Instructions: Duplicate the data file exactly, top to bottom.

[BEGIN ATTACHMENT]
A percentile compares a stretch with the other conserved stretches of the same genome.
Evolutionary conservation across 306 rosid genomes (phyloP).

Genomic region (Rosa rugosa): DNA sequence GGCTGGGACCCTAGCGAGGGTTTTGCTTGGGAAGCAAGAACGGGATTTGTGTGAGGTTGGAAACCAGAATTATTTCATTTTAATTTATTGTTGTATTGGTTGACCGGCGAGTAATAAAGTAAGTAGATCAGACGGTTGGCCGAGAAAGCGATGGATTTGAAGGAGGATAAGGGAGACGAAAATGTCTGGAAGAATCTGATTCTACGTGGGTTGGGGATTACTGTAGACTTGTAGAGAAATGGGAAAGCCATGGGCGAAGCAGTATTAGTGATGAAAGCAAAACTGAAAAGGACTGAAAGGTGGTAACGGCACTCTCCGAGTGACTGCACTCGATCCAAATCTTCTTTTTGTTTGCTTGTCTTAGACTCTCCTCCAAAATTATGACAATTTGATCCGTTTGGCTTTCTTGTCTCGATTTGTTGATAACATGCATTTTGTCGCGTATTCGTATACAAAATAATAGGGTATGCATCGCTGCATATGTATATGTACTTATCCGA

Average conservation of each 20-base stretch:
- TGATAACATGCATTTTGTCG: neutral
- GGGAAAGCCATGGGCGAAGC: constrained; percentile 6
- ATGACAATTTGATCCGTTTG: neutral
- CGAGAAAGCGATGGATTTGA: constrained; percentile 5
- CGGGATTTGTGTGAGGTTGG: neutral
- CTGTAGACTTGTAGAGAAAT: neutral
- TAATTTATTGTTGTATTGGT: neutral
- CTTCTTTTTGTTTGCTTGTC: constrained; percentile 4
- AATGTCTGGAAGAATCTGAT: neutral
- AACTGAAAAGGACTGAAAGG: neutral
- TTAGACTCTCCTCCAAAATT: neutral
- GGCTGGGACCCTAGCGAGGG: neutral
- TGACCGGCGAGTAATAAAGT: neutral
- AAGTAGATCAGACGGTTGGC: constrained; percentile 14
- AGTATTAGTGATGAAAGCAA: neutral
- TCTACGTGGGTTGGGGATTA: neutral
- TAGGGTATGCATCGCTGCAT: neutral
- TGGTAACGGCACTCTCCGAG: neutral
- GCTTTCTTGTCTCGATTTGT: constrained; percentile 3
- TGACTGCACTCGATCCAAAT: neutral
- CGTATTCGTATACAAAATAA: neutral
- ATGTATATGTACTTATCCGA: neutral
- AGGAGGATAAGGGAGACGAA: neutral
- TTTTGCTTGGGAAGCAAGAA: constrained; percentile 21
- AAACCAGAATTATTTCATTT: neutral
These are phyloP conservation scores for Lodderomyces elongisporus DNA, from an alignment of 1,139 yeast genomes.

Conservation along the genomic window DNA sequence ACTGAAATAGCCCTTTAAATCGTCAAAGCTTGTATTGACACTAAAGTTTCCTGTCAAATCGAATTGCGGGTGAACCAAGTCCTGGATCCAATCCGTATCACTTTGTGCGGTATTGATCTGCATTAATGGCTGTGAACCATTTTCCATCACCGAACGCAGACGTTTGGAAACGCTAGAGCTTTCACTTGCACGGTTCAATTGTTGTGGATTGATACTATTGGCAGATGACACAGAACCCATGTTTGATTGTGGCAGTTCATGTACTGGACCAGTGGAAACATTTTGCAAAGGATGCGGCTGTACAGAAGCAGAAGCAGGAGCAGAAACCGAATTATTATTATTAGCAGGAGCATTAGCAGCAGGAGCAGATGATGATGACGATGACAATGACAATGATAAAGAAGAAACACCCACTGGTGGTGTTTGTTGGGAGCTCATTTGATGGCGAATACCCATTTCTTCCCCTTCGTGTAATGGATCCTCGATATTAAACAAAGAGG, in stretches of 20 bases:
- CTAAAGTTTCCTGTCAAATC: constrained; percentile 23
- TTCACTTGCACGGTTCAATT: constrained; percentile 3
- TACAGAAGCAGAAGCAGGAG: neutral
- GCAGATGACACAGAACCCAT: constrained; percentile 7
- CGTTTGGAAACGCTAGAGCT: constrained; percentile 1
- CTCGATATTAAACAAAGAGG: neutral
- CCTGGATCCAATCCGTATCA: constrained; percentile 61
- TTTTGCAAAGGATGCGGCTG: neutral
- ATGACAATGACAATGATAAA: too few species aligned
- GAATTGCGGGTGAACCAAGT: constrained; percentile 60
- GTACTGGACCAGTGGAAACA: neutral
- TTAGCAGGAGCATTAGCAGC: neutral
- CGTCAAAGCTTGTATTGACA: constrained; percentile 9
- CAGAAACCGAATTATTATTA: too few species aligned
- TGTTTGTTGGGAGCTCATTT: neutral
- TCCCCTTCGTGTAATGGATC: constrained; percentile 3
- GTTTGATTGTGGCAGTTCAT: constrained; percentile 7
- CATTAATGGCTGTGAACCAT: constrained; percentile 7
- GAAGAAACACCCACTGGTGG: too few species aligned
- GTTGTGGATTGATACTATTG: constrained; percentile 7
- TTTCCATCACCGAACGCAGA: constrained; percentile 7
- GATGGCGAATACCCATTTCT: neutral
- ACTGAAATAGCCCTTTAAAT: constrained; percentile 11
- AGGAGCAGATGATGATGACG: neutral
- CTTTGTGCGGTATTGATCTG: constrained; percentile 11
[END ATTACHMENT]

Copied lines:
A percentile compares a stretch with the other conserved stretches of the same genome.
Evolutionary conservation across 306 rosid genomes (phyloP).

Genomic region (Rosa rugosa): DNA sequence GGCTGGGACCCTAGCGAGGGTTTTGCTTGGGAAGCAAGAACGGGATTTGTGTGAGGTTGGAAACCAGAATTATTTCATTTTAATTTATTGTTGTATTGGTTGACCGGCGAGTAATAAAGTAAGTAGATCAGACGGTTGGCCGAGAAAGCGATGGATTTGAAGGAGGATAAGGGAGACGAAAATGTCTGGAAGAATCTGATTCTACGTGGGTTGGGGATTACTGTAGACTTGTAGAGAAATGGGAAAGCCATGGGCGAAGCAGTATTAGTGATGAAAGCAAAACTGAAAAGGACTGAAAGGTGGTAACGGCACTCTCCGAGTGACTGCACTCGATCCAAATCTTCTTTTTGTTTGCTTGTCTTAGACTCTCCTCCAAAATTATGACAATTTGATCCGTTTGGCTTTCTTGTCTCGATTTGTTGATAACATGCATTTTGTCGCGTATTCGTATACAAAATAATAGGGTATGCATCGCTGCATATGTATATGTACTTATCCGA

Average conservation of each 20-base stretch:
- TGATAACATGCATTTTGTCG: neutral
- GGGAAAGCCATGGGCGAAGC: constrained; percentile 6
- ATGACAATTTGATCCGTTTG: neutral
- CGAGAAAGCGATGGATTTGA: constrained; percentile 5
- CGGGATTTGTGTGAGGTTGG: neutral
- CTGTAGACTTGTAGAGAAAT: neutral
- TAATTTATTGTTGTATTGGT: neutral
- CTTCTTTTTGTTTGCTTGTC: constrained; percentile 4
- AATGTCTGGAAGAATCTGAT: neutral
- AACTGAAAAGGACTGAAAGG: neutral
- TTAGACTCTCCTCCAAAATT: neutral
- GGCTGGGACCCTAGCGAGGG: neutral
- TGACCGGCGAGTAATAAAGT: neutral
- AAGTAGATCAGACGGTTGGC: constrained; percentile 14
- AGTATTAGTGATGAAAGCAA: neutral
- TCTACGTGGGTTGGGGATTA: neutral
- TAGGGTATGCATCGCTGCAT: neutral
- TGGTAACGGCACTCTCCGAG: neutral
- GCTTTCTTGTCTCGATTTGT: constrained; percentile 3
- TGACTGCACTCGATCCAAAT: neutral
- CGTATTCGTATACAAAATAA: neutral
- ATGTATATGTACTTATCCGA: neutral
- AGGAGGATAAGGGAGACGAA: neutral
- TTTTGCTTGGGAAGCAAGAA: constrained; percentile 21
- AAACCAGAATTATTTCATTT: neutral
These are phyloP conservation scores for Lodderomyces elongisporus DNA, from an alignment of 1,139 yeast genomes.

Conservation along the genomic window DNA sequence ACTGAAATAGCCCTTTAAATCGTCAAAGCTTGTATTGACACTAAAGTTTCCTGTCAAATCGAATTGCGGGTGAACCAAGTCCTGGATCCAATCCGTATCACTTTGTGCGGTATTGATCTGCATTAATGGCTGTGAACCATTTTCCATCACCGAACGCAGACGTTTGGAAACGCTAGAGCTTTCACTTGCACGGTTCAATTGTTGTGGATTGATACTATTGGCAGATGACACAGAACCCATGTTTGATTGTGGCAGTTCATGTACTGGACCAGTGGAAACATTTTGCAAAGGATGCGGCTGTACAGAAGCAGAAGCAGGAGCAGAAACCGAATTATTATTATTAGCAGGAGCATTAGCAGCAGGAGCAGATGATGATGACGATGACAATGACAATGATAAAGAAGAAACACCCACTGGTGGTGTTTGTTGGGAGCTCATTTGATGGCGAATACCCATTTCTTCCCCTTCGTGTAATGGATCCTCGATATTAAACAAAGAGG, in stretches of 20 bases:
- CTAAAGTTTCCTGTCAAATC: constrained; percentile 23
- TTCACTTGCACGGTTCAATT: constrained; percentile 3
- TACAGAAGCAGAAGCAGGAG: neutral
- GCAGATGACACAGAACCCAT: constrained; percentile 7
- CGTTTGGAAACGCTAGAGCT: constrained; percentile 1
- CTCGATATTAAACAAAGAGG: neutral
- CCTGGATCCAATCCGTATCA: constrained; percentile 61
- TTTTGCAAAGGATGCGGCTG: neutral
- ATGACAATGACAATGATAAA: too few species aligned
- GAATTGCGGGTGAACCAAGT: constrained; percentile 60
- GTACTGGACCAGTGGAAACA: neutral
- TTAGCAGGAGCATTAGCAGC: neutral
- CGTCAAAGCTTGTATTGACA: constrained; percentile 9
- CAGAAACCGAATTATTATTA: too few species aligned
- TGTTTGTTGGGAGCTCATTT: neutral
- TCCCCTTCGTGTAATGGATC: constrained; percentile 3
- GTTTGATTGTGGCAGTTCAT: constrained; percentile 7
- CATTAATGGCTGTGAACCAT: constrained; percentile 7
- GAAGAAACACCCACTGGTGG: too few species aligned
- GTTGTGGATTGATACTATTG: constrained; percentile 7
- TTTCCATCACCGAACGCAGA: constrained; percentile 7
- GATGGCGAATACCCATTTCT: neutral
- ACTGAAATAGCCCTTTAAAT: constrained; percentile 11
- AGGAGCAGATGATGATGACG: neutral
- CTTTGTGCGGTATTGATCTG: constrained; percentile 11